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Mistake 1: Talking too much
This is the most common error when offering support, says Keith Humphreys, professor of psychiatry and behavioral sciences at Stanford University. “People need to be listened to and feel heard, not to be told how they should feel or be given direct advice about how to solve their problems.”
Instead: Listen more than you speak.
You can do a great deal by simply letting people talk, Humphreys says. Nod your head, look them in the eye, put a hand on their shoulder. Repeat what they said back to them so they know you've heard them correctly. Sometimes they open up first, saying, “I'm finding this to be a hard time. I miss seeing friends and family, and it makes me feel sad and lonely.” This can give you permission to speak and to go into that same painful part of your own experience.
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Mistake 2: Launching into “fix” mode
When someone does come to you because he or she is struggling, of course you want to help. But many people overact with “insight.” When we go into this mode, what we're unintentionally saying is, “Don't feel that way; do something to change it,” Kozlov says. Adds Humphreys: “I remember many occasions as a therapist when a woman would raise a problem that she was concerned about, and her husband, father or son would start offering suggestions for how to solve it, when all the woman wanted was to be listened to."
Added burden on caregivers
Sometimes the most important aspect of caregiving is the emotional side, says psychiatry professor Keith Humphreys. “There are so many conditions — pain, functional limitations, more serious diseases — that are made worse by poor mental health,” he adds. “Sometimes the best thing you can do is give someone assurance and attention that relieves anxiety and depression. And that will help them to manage the physical."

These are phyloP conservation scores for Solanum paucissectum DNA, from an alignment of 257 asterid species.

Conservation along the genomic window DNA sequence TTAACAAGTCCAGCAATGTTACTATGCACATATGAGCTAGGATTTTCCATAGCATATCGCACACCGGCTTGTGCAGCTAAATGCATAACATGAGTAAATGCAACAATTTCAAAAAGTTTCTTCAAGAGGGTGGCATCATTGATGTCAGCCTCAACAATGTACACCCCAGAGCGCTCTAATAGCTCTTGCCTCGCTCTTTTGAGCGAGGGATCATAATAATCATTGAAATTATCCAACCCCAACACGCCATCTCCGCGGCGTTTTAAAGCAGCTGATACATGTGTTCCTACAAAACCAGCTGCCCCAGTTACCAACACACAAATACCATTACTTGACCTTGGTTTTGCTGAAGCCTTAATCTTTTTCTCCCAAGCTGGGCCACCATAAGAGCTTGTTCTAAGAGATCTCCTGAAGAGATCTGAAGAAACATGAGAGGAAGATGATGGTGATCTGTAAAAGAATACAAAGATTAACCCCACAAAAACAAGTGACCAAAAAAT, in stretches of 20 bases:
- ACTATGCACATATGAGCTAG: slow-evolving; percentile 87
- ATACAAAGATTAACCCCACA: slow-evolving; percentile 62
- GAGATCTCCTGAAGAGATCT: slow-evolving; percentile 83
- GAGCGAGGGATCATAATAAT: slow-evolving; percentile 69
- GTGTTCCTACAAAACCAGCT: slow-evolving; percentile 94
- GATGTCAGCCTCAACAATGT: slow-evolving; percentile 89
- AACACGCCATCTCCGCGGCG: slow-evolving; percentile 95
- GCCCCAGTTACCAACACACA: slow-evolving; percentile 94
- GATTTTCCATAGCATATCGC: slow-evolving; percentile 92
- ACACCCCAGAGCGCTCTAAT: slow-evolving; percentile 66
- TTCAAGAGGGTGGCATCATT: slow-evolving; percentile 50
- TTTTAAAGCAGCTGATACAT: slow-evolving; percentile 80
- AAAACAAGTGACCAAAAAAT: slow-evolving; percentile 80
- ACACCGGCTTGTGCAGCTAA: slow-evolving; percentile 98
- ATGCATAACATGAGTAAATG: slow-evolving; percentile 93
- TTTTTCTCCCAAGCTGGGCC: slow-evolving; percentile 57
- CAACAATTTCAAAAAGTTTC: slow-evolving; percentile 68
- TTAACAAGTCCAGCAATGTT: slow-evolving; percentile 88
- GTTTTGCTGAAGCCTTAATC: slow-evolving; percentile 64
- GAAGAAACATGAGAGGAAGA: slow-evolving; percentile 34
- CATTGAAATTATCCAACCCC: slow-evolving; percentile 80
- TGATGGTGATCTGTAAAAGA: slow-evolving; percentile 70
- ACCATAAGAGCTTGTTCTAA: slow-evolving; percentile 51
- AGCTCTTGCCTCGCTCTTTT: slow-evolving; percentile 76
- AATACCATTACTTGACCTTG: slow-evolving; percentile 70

Instead: Ask permission to work together.
Usually, people already know what they should be doing to fix a problem. If someone is struggling with loneliness, making the recommendation to spend more time with friends, for example, isn't insightful and may just reinforce the problem. It's more helpful to ask permission to come up with more meaningful solutions, says Kozlov: “Do you want me to help you brainstorm about ways to improve the situation, or do you just need a shoulder to lean on right now?”
Bonnie J. Kin, director of the Applied Gerontology master's degree program at Brenau University in Gainesville, Georgia, says she will sometimes encourage behaviors that improve physical and emotional well-being, even if the person does not appear motivated to take action. The key is to offer two choices. People respond better when presented options rather than a single solution.
Mistake 3: Talking over the phone
When you ask a question over the phone and the person doesn't respond, you can't tell what's happening, Humphreys says. Are they struggling for words? Do they have a tear in their eye? Or are they just looking at the TV?